It's a busy month, but I guess every cause needs its 15 minutes.

Tucson hosted an MS walk last weekend as part of the week's festivities, and the local paper printed a story about a local high school athlete who was recently diagnosed with MS and organized a fundraising team for this event:

I applaud Braden's efforts, but I have a hard time not being somewhat cynical when this week rolls around each year. For every genuine story about real people dealing with the disease or synopsis of new research to find the causes and cure there are dozens of ads along the sidebars of our lives hawking everything from overpriced supplements and procedures to photos of people waving $100 bills proclaiming the availability of disability windfalls. This month above all others reminds me that a chronic illness is a cash cow, and I personally feel taken advantage of when I see such blatant money grabbing at the expense of genuine suffering.

I go back and forth on the awareness bit. Long ago I stopped telling people I have MS unless they mention it or keep badgering me about being slower on the race courses. If people ask I'm happy to discuss what it's like, though it gets iffy when it comes to describing some symptoms if I'm talking to someone like my boss or anyone I feel is sizing me up. I'm not embarrassed or ashamed, but I am...cautious. That said, if you want to know about MS feel free to ask, though I can only speak to how it is for me.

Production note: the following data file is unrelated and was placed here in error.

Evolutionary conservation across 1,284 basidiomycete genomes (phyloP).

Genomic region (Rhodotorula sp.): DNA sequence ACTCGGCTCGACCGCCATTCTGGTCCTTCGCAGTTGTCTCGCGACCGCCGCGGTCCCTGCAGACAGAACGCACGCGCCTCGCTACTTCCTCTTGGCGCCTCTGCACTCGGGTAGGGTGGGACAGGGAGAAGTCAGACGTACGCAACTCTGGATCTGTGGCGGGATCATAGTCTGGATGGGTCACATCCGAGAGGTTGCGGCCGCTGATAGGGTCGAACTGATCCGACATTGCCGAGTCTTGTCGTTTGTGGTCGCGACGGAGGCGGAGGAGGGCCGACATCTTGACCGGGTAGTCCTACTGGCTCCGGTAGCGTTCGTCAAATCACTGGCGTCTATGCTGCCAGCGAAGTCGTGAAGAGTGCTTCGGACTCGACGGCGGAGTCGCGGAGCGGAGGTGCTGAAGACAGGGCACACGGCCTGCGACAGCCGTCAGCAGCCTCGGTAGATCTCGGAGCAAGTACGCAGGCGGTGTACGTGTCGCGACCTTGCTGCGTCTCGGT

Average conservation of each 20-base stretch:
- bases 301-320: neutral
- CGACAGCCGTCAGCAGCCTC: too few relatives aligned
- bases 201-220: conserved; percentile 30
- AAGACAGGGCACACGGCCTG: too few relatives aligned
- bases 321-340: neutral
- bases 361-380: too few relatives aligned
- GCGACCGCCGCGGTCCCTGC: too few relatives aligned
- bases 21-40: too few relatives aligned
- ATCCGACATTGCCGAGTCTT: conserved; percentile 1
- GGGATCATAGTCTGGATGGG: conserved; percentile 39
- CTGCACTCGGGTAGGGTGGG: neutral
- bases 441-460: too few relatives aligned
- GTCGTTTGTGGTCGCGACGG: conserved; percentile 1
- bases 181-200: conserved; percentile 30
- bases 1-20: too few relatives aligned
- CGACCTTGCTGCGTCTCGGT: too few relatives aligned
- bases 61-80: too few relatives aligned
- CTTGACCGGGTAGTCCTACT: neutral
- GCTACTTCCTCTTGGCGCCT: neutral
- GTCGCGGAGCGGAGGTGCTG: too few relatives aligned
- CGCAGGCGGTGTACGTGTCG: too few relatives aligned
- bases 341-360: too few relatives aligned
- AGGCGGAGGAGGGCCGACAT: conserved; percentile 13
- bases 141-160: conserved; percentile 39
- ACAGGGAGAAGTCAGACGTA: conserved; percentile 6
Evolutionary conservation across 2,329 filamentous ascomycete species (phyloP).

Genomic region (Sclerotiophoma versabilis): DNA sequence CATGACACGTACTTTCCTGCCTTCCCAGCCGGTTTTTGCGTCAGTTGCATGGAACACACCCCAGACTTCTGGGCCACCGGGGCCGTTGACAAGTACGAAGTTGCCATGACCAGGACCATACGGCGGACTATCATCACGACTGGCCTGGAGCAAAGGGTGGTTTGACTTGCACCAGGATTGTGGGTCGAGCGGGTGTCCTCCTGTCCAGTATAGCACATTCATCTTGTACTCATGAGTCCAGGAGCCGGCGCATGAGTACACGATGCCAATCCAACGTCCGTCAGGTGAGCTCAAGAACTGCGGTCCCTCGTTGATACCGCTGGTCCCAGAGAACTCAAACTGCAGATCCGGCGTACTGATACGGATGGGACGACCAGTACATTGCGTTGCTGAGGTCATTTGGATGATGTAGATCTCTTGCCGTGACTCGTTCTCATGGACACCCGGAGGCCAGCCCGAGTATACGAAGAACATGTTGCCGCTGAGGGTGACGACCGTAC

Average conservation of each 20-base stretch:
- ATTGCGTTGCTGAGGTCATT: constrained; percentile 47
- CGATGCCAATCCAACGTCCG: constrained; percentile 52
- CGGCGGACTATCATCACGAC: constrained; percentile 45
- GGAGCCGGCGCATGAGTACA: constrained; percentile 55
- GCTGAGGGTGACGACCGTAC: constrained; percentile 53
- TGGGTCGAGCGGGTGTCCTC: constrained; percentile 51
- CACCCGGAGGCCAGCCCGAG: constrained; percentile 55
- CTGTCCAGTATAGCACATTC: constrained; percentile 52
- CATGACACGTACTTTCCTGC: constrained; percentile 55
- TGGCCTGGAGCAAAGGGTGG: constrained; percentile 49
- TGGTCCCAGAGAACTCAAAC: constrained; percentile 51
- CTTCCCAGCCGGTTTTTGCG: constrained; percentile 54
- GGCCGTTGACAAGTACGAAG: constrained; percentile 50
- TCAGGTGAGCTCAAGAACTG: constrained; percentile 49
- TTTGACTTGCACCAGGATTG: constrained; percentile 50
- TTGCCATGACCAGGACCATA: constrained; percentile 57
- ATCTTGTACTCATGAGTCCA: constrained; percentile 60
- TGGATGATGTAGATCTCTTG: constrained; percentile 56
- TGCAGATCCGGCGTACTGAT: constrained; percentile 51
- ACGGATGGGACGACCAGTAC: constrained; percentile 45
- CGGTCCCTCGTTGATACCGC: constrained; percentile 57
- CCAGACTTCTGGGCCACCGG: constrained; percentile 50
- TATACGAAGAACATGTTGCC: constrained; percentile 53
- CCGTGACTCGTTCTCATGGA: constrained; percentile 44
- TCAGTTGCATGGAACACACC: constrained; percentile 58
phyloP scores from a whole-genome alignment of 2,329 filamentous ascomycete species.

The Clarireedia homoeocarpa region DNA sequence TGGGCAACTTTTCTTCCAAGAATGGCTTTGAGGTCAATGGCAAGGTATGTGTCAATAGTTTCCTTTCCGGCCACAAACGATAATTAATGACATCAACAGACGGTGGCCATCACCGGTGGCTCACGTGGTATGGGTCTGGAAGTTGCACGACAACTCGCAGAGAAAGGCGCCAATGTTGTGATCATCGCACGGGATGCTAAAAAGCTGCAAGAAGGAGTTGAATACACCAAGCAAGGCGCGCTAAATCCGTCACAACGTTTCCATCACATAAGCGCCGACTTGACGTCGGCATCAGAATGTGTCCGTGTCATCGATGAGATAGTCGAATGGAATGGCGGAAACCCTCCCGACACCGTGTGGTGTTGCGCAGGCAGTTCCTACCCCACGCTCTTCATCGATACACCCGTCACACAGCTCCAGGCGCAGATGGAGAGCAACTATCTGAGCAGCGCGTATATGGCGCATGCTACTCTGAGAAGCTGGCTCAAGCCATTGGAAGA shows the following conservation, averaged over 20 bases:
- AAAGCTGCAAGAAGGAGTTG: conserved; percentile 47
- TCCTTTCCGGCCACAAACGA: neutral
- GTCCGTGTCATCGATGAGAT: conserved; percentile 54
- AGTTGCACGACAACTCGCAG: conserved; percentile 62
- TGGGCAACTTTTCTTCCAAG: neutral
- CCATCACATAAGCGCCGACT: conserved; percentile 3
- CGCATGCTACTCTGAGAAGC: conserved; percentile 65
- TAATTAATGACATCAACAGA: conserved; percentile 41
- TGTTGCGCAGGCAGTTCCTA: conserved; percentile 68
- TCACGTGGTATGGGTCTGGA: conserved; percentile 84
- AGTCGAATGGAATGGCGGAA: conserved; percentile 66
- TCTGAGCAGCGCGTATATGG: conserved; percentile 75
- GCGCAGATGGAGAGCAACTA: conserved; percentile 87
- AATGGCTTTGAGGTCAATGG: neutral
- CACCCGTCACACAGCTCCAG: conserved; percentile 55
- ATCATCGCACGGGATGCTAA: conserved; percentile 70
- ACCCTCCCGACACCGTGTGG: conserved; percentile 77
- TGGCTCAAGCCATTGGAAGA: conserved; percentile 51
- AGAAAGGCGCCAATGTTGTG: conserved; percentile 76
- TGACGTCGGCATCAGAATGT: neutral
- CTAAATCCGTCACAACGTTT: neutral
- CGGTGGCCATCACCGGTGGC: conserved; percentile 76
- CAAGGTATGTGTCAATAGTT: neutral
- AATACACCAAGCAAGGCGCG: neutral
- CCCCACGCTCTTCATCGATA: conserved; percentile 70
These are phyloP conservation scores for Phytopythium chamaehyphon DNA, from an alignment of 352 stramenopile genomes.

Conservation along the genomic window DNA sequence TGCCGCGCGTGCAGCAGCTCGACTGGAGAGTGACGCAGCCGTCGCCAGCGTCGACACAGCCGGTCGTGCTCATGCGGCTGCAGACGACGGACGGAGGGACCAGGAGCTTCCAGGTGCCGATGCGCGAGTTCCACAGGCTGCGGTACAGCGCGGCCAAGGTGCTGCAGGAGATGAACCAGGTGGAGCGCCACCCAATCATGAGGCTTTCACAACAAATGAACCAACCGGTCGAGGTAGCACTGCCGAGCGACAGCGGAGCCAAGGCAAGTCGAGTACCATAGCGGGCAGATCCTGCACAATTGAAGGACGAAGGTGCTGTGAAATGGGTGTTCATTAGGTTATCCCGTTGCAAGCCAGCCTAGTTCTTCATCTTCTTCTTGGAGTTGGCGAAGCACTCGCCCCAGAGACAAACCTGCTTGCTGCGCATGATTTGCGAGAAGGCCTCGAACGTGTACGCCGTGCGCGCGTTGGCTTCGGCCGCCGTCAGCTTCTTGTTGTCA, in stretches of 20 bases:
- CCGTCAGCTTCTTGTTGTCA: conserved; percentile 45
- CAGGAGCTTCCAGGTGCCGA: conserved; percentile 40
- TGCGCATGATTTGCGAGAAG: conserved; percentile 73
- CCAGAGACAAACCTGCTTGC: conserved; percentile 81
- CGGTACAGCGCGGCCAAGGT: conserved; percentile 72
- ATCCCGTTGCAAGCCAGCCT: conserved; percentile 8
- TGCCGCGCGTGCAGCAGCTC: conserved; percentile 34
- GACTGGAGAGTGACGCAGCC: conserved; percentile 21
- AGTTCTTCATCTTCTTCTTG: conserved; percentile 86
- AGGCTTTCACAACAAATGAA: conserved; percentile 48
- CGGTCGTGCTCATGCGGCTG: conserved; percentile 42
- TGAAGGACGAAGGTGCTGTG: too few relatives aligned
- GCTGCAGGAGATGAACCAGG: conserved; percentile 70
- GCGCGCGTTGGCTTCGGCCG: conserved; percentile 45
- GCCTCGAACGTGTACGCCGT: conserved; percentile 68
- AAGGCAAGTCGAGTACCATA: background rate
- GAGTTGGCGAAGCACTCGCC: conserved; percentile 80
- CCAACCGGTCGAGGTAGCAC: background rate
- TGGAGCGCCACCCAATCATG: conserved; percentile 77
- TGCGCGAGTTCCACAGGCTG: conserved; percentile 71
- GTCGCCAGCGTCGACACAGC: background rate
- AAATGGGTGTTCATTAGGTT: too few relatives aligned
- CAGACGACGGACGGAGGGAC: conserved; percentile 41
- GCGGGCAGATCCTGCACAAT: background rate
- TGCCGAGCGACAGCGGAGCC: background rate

On the running front things are going fairly well, though inevitably I compare my training to what I was doing last year. The thought of further decline due to age or MS is difficult to swallow, and I've taken to measuring my pace only once or twice a week to push these thoughts away. I've done very short speed(ish) workouts for the last few weeks with mixed results. I would probably be better served by following Mystery Coach's advice to start with short bursts (30 seconds to 2 minutes) of up-tempo running, untimed, but inevitably I fall prey to comparing this week's 400's to last week.

 I have a 5K coming up this weekend, which is followed by a 7.4 mile race up and down the road in Sabino Canyon a few weeks later. I'm hoping to run similar times to last year for these races, and with the weekly mileage hovering close to 40 I should be able to. Before I know it March will be over and I can start focusing on National Library Week.